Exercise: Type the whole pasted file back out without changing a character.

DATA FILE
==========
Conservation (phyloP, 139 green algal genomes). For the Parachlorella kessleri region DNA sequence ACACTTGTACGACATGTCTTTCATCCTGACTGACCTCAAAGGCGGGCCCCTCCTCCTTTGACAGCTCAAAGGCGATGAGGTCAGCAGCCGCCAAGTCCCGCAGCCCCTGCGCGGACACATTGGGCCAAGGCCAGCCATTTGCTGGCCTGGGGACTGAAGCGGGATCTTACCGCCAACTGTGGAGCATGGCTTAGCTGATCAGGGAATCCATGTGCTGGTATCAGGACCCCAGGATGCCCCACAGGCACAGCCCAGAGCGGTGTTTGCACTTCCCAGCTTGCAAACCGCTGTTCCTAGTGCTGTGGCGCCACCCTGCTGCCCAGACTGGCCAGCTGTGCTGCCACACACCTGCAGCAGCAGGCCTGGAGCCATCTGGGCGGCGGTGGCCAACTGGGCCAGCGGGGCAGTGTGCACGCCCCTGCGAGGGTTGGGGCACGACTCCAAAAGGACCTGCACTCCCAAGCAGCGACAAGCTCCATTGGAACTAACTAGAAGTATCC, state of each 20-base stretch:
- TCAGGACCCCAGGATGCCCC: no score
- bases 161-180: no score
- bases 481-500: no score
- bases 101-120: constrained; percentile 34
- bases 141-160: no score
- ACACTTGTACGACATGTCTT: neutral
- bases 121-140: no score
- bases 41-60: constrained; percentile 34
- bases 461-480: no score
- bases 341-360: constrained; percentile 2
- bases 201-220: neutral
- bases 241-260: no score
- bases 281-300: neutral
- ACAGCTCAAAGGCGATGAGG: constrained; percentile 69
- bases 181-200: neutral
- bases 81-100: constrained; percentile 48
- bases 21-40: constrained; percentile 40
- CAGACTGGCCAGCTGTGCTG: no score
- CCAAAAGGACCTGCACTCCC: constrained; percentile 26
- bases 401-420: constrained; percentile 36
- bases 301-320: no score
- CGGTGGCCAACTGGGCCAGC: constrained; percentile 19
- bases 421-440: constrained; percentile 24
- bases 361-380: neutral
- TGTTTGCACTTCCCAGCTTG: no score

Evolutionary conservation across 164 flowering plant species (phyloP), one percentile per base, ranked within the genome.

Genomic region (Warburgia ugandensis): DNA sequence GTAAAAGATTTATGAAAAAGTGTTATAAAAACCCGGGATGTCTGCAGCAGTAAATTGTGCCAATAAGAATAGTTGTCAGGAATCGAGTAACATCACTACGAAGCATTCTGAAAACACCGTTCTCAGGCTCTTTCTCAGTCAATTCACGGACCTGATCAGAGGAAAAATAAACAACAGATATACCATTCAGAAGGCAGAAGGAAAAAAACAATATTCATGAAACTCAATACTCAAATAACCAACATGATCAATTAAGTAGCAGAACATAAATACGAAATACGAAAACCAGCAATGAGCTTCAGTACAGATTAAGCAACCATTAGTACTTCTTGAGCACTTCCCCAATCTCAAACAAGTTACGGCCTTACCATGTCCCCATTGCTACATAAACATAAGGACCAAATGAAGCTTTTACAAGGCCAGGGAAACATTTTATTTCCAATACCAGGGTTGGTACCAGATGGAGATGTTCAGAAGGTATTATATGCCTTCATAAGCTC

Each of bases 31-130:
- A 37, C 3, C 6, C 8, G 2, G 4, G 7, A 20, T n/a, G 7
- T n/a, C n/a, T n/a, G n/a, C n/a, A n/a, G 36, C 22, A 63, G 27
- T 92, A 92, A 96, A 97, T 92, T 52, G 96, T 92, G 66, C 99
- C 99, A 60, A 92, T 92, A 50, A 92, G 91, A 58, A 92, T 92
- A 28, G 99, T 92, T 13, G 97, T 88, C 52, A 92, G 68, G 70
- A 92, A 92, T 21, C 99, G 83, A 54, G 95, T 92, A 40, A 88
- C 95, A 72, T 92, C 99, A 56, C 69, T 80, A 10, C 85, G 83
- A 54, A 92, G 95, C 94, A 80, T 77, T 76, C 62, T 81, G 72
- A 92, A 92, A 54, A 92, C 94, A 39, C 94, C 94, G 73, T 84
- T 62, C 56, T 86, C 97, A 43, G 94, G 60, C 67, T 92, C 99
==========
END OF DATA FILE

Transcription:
Conservation (phyloP, 139 green algal genomes). For the Parachlorella kessleri region DNA sequence ACACTTGTACGACATGTCTTTCATCCTGACTGACCTCAAAGGCGGGCCCCTCCTCCTTTGACAGCTCAAAGGCGATGAGGTCAGCAGCCGCCAAGTCCCGCAGCCCCTGCGCGGACACATTGGGCCAAGGCCAGCCATTTGCTGGCCTGGGGACTGAAGCGGGATCTTACCGCCAACTGTGGAGCATGGCTTAGCTGATCAGGGAATCCATGTGCTGGTATCAGGACCCCAGGATGCCCCACAGGCACAGCCCAGAGCGGTGTTTGCACTTCCCAGCTTGCAAACCGCTGTTCCTAGTGCTGTGGCGCCACCCTGCTGCCCAGACTGGCCAGCTGTGCTGCCACACACCTGCAGCAGCAGGCCTGGAGCCATCTGGGCGGCGGTGGCCAACTGGGCCAGCGGGGCAGTGTGCACGCCCCTGCGAGGGTTGGGGCACGACTCCAAAAGGACCTGCACTCCCAAGCAGCGACAAGCTCCATTGGAACTAACTAGAAGTATCC, state of each 20-base stretch:
- TCAGGACCCCAGGATGCCCC: no score
- bases 161-180: no score
- bases 481-500: no score
- bases 101-120: constrained; percentile 34
- bases 141-160: no score
- ACACTTGTACGACATGTCTT: neutral
- bases 121-140: no score
- bases 41-60: constrained; percentile 34
- bases 461-480: no score
- bases 341-360: constrained; percentile 2
- bases 201-220: neutral
- bases 241-260: no score
- bases 281-300: neutral
- ACAGCTCAAAGGCGATGAGG: constrained; percentile 69
- bases 181-200: neutral
- bases 81-100: constrained; percentile 48
- bases 21-40: constrained; percentile 40
- CAGACTGGCCAGCTGTGCTG: no score
- CCAAAAGGACCTGCACTCCC: constrained; percentile 26
- bases 401-420: constrained; percentile 36
- bases 301-320: no score
- CGGTGGCCAACTGGGCCAGC: constrained; percentile 19
- bases 421-440: constrained; percentile 24
- bases 361-380: neutral
- TGTTTGCACTTCCCAGCTTG: no score

Evolutionary conservation across 164 flowering plant species (phyloP), one percentile per base, ranked within the genome.

Genomic region (Warburgia ugandensis): DNA sequence GTAAAAGATTTATGAAAAAGTGTTATAAAAACCCGGGATGTCTGCAGCAGTAAATTGTGCCAATAAGAATAGTTGTCAGGAATCGAGTAACATCACTACGAAGCATTCTGAAAACACCGTTCTCAGGCTCTTTCTCAGTCAATTCACGGACCTGATCAGAGGAAAAATAAACAACAGATATACCATTCAGAAGGCAGAAGGAAAAAAACAATATTCATGAAACTCAATACTCAAATAACCAACATGATCAATTAAGTAGCAGAACATAAATACGAAATACGAAAACCAGCAATGAGCTTCAGTACAGATTAAGCAACCATTAGTACTTCTTGAGCACTTCCCCAATCTCAAACAAGTTACGGCCTTACCATGTCCCCATTGCTACATAAACATAAGGACCAAATGAAGCTTTTACAAGGCCAGGGAAACATTTTATTTCCAATACCAGGGTTGGTACCAGATGGAGATGTTCAGAAGGTATTATATGCCTTCATAAGCTC

Each of bases 31-130:
- A 37, C 3, C 6, C 8, G 2, G 4, G 7, A 20, T n/a, G 7
- T n/a, C n/a, T n/a, G n/a, C n/a, A n/a, G 36, C 22, A 63, G 27
- T 92, A 92, A 96, A 97, T 92, T 52, G 96, T 92, G 66, C 99
- C 99, A 60, A 92, T 92, A 50, A 92, G 91, A 58, A 92, T 92
- A 28, G 99, T 92, T 13, G 97, T 88, C 52, A 92, G 68, G 70
- A 92, A 92, T 21, C 99, G 83, A 54, G 95, T 92, A 40, A 88
- C 95, A 72, T 92, C 99, A 56, C 69, T 80, A 10, C 85, G 83
- A 54, A 92, G 95, C 94, A 80, T 77, T 76, C 62, T 81, G 72
- A 92, A 92, A 54, A 92, C 94, A 39, C 94, C 94, G 73, T 84
- T 62, C 56, T 86, C 97, A 43, G 94, G 60, C 67, T 92, C 99